That includes players such as Joshua Johnson, 21, of Columbus who said, “I love to hit!” and Haylee Shaw, 15, of Grove City whose aunt, Ashley Valentine, said she looks forward to it every month.

Grove City’s Dream Field is being built at Windsor Park and is fully accessible. The parking lot was built first, followed by the concession stand, and plans are to have the field completed by the end of June and open in July.

To make the field safe and smooth for people using mobility aids, it takes three semitrailers full of tires to make the tiles.

“It costs about half a million to build the field,” Widner said. “The Little League’s portion is $252,000 and Grove City is paying the rest, which is the entire infrastructure.

“It’s important to note we are doing this with all private funds, no tax dollars. The community has been fantastic.”

Organizations helping include: Community Club, Lions, Noon Lions, Rotary, Sertoma and the Women’s Civic Club of Grove City.

The Miracle League brochure says it all: “If you build it, they’ll have fun.”

Curtis Greczyn, 22, of Grove City, fist bumps his buddy and said, “fans and friends” make it fun.

To donate funds, call Widner at 614-906-6500. For more information, go to gclittleleague.com and miracleleague.com/history.

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I am only one…

“I am only one, but I am one. I can’t do everything, but I can do something. The something I ought to do, I can do. And by the grace of God, I will.” Edward Everett Hale, American Clergyman and writer 1822-1909

This quote was in a memorial service program of a woman I grew up around the corner from in Westerville in the 50s and 60s.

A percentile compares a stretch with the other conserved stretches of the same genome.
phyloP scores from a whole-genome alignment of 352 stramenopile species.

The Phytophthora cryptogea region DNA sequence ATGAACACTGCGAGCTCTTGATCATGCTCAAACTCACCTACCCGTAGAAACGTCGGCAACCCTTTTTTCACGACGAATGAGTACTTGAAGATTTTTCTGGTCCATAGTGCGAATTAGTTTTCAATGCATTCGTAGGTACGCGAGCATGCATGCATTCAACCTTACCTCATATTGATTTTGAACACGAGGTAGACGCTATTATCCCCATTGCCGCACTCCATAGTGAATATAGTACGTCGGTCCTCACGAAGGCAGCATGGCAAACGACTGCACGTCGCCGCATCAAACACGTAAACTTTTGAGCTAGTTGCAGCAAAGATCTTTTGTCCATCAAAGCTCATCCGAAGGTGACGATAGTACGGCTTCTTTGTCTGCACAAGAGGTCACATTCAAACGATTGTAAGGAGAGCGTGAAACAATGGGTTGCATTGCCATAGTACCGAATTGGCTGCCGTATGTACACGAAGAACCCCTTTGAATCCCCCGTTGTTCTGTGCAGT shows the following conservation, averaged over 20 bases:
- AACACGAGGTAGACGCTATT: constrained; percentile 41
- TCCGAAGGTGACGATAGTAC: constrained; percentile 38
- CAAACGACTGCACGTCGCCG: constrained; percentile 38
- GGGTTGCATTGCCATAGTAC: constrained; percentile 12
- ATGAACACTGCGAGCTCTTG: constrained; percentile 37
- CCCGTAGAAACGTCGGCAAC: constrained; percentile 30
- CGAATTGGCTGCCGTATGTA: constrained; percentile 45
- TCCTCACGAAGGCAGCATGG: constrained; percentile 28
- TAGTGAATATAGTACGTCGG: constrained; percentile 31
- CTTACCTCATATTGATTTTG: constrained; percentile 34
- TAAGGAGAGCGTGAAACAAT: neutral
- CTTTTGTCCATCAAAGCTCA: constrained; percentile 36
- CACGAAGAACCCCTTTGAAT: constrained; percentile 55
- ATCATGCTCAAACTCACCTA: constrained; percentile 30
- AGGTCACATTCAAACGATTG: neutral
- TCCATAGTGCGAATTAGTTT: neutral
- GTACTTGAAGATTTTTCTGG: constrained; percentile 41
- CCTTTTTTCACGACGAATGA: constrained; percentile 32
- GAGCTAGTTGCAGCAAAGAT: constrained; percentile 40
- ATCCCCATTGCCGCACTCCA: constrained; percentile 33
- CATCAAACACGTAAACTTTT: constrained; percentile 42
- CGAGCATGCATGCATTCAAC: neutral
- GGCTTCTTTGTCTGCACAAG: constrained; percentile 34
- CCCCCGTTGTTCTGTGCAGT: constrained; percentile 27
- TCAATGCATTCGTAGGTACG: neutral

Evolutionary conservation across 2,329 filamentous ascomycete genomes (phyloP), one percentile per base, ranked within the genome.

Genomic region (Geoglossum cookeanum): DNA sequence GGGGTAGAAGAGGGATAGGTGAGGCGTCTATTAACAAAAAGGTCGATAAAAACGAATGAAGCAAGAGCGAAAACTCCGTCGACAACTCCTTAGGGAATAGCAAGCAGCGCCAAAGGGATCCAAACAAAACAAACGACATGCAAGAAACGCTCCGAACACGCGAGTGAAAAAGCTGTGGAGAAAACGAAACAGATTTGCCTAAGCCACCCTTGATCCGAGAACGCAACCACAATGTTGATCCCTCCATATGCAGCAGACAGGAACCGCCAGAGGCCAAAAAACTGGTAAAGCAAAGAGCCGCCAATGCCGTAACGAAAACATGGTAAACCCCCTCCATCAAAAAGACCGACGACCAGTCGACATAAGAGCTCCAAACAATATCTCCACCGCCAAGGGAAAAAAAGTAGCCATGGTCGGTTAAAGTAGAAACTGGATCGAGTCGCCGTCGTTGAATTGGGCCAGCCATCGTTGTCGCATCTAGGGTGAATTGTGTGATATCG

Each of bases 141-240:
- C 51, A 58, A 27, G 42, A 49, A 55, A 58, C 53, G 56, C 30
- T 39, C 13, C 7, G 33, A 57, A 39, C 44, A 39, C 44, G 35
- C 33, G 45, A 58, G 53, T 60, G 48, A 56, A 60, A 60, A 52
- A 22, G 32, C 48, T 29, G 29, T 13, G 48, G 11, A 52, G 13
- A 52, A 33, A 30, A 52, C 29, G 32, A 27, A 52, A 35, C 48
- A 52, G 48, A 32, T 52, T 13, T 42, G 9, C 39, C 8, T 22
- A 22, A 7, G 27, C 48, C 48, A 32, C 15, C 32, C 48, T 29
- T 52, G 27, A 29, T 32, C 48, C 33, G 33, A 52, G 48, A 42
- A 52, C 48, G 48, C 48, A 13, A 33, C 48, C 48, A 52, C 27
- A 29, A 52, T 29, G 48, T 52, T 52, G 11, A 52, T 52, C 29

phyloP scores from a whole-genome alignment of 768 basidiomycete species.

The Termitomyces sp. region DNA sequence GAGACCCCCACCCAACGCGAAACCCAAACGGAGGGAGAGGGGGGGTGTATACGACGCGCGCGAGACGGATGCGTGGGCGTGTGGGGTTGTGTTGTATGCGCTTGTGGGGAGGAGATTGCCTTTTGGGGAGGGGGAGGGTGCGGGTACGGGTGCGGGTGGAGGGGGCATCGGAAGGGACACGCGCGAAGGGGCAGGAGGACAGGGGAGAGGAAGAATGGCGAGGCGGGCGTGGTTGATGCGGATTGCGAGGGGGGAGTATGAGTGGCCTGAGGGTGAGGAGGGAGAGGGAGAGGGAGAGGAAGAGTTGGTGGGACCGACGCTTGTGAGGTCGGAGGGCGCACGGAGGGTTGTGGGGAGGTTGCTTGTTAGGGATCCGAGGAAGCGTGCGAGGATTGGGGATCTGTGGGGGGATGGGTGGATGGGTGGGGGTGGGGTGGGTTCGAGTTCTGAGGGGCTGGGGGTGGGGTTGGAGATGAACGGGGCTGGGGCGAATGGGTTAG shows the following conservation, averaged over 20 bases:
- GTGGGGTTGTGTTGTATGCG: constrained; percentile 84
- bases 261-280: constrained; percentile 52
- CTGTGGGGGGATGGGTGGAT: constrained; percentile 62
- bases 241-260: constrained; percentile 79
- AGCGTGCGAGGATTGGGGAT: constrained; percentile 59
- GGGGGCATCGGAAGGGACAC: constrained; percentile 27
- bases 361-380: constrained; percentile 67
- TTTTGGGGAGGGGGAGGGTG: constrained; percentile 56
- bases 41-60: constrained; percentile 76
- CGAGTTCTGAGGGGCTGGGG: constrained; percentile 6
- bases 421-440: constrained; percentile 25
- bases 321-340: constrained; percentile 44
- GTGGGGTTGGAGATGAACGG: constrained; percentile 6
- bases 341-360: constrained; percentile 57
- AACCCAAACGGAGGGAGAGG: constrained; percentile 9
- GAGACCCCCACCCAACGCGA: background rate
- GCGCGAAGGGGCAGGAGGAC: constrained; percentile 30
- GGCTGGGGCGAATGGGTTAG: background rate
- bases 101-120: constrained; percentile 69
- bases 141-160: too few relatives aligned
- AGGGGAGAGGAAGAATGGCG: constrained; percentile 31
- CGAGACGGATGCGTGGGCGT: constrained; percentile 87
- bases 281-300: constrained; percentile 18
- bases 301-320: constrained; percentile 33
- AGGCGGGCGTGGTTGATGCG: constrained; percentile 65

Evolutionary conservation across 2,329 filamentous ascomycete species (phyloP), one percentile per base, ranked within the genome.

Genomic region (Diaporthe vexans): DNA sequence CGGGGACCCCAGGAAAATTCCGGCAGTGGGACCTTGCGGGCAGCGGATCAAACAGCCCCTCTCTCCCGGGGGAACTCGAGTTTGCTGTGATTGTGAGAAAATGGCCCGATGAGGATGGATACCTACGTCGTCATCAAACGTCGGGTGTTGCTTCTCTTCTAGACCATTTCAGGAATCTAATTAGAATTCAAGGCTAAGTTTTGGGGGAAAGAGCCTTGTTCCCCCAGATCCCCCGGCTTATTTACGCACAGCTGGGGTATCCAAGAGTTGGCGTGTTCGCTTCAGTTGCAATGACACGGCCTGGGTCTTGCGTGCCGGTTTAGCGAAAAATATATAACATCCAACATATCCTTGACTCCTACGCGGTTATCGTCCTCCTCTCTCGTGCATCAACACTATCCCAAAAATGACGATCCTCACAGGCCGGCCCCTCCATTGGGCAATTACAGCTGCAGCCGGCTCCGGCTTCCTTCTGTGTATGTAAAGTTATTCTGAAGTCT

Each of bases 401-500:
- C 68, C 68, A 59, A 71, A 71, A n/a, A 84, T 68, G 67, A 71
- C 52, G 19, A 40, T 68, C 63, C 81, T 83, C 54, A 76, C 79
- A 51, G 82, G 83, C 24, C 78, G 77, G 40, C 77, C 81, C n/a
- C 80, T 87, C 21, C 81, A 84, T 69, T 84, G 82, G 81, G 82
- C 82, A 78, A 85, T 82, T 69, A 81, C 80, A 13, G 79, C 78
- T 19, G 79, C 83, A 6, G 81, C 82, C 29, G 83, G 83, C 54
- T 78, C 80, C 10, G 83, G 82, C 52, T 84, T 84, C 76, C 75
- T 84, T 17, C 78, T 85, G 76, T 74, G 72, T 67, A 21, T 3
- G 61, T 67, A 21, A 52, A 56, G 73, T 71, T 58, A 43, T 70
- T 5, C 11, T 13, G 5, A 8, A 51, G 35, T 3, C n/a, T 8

I read about a woman who was employed in her adult life as a housekeeper in the White House. Each day she cleaned the Oval Office, she knelt and prayed for the president.

A small thing? Time wise, yes, but powerful .

One person, one prayer, something each of us can do. Maybe not in school any longer, but silent prayers are heard as well.

We all need kindness. Often the simplest act can make our day and these are typically done by one person. Someone opens the door for us, and smiles. A neighbor leans over the fence with a bag of red tomatoes (and probably zucchini!) from their garden. Somebody walking down the street replaces windblown garbage can lids. A friend calls to say hello. We receive a letter from our grandchild.

It doesn’t take much to make a person’s day a little brighter.

I always believed God let me become deaf for a reason. He allowed my two cochlear implants to restore my ability to hear clearly for that same reason: To enable me to listen and show His love one person at a time.

Reading the quote above, I know I can’t do everything – and don’t really want to – but it’s not all about me. No matter how small, or seemingly insignificant, I believe God is the orchestrator and someday it will all make sense.

Meanwhile, during these turbulent times in our country, each of us can do something. One day we will learn how the dots are connected and see the whole picture.